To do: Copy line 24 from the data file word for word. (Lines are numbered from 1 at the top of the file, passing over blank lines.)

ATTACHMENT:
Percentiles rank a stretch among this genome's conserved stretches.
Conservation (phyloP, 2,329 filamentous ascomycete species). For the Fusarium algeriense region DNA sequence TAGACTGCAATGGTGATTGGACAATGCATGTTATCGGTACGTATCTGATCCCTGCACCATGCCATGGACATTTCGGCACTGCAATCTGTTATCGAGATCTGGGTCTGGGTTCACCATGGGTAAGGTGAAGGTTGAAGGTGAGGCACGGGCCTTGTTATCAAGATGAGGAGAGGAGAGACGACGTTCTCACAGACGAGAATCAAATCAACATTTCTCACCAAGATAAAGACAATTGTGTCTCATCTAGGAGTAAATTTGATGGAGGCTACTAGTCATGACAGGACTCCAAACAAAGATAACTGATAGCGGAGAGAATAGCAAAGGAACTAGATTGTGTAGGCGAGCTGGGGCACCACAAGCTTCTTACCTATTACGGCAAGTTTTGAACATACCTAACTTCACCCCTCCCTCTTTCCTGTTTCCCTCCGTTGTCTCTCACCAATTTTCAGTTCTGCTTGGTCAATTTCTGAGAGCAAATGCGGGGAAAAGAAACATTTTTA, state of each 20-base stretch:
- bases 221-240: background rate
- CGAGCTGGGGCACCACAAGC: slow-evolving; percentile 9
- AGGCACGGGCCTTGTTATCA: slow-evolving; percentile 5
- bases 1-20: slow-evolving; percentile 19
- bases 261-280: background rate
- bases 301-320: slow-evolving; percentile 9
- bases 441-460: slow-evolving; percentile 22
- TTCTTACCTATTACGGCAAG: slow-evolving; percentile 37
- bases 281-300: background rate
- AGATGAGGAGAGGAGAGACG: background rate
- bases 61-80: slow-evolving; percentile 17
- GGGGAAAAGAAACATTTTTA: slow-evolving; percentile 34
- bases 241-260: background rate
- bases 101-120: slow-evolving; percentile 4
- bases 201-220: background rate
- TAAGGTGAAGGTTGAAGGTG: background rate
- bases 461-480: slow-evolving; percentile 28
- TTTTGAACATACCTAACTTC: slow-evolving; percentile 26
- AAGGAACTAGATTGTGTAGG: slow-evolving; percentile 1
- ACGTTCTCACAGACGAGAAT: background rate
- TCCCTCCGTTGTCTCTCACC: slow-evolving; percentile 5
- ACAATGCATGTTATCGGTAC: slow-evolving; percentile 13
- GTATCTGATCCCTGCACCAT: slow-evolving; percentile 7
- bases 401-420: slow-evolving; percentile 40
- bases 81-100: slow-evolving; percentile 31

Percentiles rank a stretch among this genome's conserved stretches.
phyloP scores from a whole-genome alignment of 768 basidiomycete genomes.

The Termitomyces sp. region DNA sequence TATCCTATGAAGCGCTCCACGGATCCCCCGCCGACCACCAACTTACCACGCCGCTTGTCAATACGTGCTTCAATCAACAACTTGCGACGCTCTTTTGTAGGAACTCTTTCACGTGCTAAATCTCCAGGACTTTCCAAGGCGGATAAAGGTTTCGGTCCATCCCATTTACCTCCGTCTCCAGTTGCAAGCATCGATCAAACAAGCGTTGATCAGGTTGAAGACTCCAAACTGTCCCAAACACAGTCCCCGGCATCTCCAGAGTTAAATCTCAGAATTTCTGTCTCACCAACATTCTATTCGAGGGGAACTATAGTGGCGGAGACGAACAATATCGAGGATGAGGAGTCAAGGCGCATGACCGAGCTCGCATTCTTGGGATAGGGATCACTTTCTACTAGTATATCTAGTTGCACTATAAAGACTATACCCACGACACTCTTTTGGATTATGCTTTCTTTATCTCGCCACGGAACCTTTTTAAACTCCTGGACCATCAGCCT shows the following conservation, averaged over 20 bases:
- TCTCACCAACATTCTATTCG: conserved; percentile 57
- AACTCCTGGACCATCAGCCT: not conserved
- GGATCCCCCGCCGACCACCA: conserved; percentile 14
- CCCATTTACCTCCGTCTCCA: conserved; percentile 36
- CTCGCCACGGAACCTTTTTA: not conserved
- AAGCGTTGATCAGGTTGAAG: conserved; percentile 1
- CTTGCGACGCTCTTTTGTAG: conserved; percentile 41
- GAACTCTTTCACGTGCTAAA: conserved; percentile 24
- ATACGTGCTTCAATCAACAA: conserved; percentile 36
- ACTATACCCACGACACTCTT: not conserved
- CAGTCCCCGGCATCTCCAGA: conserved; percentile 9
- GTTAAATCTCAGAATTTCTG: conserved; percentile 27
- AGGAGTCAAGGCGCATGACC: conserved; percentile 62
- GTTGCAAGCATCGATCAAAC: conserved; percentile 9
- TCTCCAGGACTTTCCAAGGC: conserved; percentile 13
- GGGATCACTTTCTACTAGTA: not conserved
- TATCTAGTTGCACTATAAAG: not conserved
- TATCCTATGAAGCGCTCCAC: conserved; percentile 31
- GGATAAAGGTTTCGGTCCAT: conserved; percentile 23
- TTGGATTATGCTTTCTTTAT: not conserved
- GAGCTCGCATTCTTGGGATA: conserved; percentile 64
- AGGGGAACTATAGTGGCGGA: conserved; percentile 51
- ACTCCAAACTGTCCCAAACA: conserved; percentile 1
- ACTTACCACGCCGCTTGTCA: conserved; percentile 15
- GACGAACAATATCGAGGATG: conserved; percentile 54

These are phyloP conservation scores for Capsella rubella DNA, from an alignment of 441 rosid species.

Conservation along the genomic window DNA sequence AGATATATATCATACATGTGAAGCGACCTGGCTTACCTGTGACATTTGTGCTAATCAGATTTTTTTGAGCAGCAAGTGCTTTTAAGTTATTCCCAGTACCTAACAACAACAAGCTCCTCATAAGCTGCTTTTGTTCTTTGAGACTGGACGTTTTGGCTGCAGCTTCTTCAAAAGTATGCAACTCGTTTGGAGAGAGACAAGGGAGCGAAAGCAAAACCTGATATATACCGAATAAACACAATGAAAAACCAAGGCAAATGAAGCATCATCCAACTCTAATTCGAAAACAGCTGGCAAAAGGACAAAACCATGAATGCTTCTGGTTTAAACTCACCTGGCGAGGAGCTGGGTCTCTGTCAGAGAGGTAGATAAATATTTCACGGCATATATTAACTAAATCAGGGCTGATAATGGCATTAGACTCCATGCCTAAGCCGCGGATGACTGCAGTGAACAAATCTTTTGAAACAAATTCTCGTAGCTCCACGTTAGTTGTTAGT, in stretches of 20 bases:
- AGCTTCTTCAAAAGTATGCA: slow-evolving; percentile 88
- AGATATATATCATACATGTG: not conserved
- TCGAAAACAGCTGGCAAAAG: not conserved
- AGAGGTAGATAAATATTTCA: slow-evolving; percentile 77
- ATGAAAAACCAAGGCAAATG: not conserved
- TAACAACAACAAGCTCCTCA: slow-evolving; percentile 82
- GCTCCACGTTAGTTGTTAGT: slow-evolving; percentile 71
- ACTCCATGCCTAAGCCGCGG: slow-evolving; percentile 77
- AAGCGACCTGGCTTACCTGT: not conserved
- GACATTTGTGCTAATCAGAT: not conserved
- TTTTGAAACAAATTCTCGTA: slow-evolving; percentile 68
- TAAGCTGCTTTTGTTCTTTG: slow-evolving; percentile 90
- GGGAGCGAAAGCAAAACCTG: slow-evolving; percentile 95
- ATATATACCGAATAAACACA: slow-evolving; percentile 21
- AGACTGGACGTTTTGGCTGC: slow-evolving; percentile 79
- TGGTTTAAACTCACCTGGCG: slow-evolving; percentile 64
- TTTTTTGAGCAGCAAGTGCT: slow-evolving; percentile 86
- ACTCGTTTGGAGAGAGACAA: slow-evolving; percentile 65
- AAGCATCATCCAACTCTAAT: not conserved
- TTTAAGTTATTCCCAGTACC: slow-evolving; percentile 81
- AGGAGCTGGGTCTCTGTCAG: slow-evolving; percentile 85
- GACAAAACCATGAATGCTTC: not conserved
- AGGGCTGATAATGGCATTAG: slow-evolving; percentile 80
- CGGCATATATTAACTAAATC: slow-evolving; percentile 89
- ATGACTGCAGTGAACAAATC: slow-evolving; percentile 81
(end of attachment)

- ACAATGCATGTTATCGGTAC: slow-evolving; percentile 13